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ted

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  • Location
    Brookwater (near Brisbane)
  • Interests
    Shooting (dah!), 4WD, Camping, Astronomy, Family
  • My Guns
    223 LA102, 308 Weatherby Vanguard II, 22 WMR Browning T Bolt Varmit, ancient 20 Sheridan Blue Streak Air Rifle, 22 Kral Puncher Breaker air rifle.

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  1. That’s a cool pic of the fox in full flight, did you take it Vicfox?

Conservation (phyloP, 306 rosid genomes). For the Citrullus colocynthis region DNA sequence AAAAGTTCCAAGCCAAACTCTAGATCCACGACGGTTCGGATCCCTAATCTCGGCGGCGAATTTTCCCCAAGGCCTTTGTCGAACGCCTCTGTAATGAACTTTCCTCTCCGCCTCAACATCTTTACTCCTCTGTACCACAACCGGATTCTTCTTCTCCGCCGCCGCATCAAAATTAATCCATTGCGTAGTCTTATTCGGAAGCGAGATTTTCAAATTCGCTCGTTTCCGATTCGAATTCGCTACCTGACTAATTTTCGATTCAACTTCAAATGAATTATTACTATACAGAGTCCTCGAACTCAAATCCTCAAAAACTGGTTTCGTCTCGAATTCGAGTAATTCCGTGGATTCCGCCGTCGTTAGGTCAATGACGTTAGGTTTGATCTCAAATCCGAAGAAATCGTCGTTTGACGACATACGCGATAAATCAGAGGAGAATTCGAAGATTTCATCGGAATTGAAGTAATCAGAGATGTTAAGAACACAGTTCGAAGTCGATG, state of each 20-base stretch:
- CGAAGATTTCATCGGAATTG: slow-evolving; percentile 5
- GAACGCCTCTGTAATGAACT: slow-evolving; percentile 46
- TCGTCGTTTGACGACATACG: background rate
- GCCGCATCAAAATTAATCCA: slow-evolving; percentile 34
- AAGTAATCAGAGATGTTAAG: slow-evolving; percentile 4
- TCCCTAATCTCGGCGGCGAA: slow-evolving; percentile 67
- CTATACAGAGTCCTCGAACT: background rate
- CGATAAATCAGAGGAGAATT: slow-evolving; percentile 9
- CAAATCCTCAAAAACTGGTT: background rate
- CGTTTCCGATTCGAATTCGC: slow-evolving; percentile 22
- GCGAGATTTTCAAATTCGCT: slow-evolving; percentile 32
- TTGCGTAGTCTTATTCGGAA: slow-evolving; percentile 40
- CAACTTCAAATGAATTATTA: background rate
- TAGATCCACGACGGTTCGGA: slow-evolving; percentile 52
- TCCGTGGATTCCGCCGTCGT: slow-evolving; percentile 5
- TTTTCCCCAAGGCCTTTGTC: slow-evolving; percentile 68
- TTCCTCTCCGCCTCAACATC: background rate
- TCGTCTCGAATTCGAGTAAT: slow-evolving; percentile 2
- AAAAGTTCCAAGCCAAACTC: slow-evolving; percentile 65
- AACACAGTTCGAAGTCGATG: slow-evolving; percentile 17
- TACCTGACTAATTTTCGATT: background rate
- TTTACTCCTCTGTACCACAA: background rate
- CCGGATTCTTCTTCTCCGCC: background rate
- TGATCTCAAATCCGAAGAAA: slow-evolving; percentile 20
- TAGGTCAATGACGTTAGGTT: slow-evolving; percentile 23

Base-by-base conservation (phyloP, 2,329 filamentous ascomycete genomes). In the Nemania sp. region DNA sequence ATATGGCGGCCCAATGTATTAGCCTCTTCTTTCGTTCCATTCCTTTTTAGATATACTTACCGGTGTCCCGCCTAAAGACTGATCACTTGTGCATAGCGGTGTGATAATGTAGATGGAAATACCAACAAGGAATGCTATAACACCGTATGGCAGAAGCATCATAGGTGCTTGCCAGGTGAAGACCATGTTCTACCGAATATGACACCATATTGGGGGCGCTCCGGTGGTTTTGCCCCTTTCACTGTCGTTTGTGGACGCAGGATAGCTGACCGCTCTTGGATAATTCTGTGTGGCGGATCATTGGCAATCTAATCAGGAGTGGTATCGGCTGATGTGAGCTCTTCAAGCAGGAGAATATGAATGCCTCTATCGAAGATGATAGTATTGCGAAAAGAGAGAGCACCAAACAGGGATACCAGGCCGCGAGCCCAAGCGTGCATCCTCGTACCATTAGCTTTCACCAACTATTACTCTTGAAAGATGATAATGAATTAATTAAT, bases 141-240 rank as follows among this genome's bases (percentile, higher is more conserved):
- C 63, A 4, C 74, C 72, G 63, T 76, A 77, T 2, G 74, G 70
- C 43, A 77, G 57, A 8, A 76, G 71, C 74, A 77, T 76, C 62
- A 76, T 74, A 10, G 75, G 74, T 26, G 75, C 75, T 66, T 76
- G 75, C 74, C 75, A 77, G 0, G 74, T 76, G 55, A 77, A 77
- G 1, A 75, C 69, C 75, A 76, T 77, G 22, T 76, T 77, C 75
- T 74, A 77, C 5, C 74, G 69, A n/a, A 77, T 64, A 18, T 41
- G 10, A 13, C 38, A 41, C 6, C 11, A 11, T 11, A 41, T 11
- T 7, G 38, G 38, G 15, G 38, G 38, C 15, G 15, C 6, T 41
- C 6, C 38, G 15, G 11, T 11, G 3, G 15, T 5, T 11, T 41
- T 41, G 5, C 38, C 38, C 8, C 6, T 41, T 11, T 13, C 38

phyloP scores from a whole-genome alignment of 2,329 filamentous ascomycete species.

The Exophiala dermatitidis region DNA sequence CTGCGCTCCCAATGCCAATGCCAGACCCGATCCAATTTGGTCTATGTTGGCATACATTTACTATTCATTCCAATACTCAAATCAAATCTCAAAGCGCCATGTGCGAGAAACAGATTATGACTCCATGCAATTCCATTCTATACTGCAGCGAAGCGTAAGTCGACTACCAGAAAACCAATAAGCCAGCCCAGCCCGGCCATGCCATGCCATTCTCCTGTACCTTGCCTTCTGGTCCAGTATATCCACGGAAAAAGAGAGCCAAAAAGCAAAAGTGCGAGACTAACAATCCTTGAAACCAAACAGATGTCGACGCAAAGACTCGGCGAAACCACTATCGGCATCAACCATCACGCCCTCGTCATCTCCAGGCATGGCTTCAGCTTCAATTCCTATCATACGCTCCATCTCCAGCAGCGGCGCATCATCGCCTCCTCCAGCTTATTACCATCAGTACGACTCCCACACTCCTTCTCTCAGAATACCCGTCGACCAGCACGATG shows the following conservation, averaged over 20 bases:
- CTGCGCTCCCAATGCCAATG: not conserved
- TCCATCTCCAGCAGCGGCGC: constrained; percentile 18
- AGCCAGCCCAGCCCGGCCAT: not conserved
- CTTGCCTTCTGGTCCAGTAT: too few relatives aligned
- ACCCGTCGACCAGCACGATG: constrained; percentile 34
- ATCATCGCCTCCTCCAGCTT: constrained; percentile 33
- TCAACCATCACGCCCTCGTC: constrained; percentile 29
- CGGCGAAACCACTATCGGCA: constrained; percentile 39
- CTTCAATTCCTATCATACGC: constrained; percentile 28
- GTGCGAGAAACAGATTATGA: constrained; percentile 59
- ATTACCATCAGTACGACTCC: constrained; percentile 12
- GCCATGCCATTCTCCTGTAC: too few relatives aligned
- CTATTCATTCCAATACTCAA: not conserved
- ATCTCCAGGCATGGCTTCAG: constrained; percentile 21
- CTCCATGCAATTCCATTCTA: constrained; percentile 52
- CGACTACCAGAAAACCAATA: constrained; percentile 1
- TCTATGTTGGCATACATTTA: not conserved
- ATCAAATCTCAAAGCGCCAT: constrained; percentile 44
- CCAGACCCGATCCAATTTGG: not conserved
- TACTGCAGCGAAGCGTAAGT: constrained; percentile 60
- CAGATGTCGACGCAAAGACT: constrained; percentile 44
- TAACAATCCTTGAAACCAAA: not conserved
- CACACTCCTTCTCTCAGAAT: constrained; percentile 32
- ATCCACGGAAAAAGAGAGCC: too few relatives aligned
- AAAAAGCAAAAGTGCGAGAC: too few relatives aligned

2. Thanks Pete, I had been checking out your callers, they look pretty god and certainly come up well in any reviews.
  3. Don’t know how many on the forum use them but I was wondering if they actually work? I know there are a large selection of them and are predominantly for American game but do the calls that are designed for Coyotes (for instance) work on wild dogs and foxes etc that we are more likely to find here? Are the ones with the mechanical decoys (the bits of fluff that spin around on a loopy wire) an advantage over the ones that just make a sound? Experiences good or bad??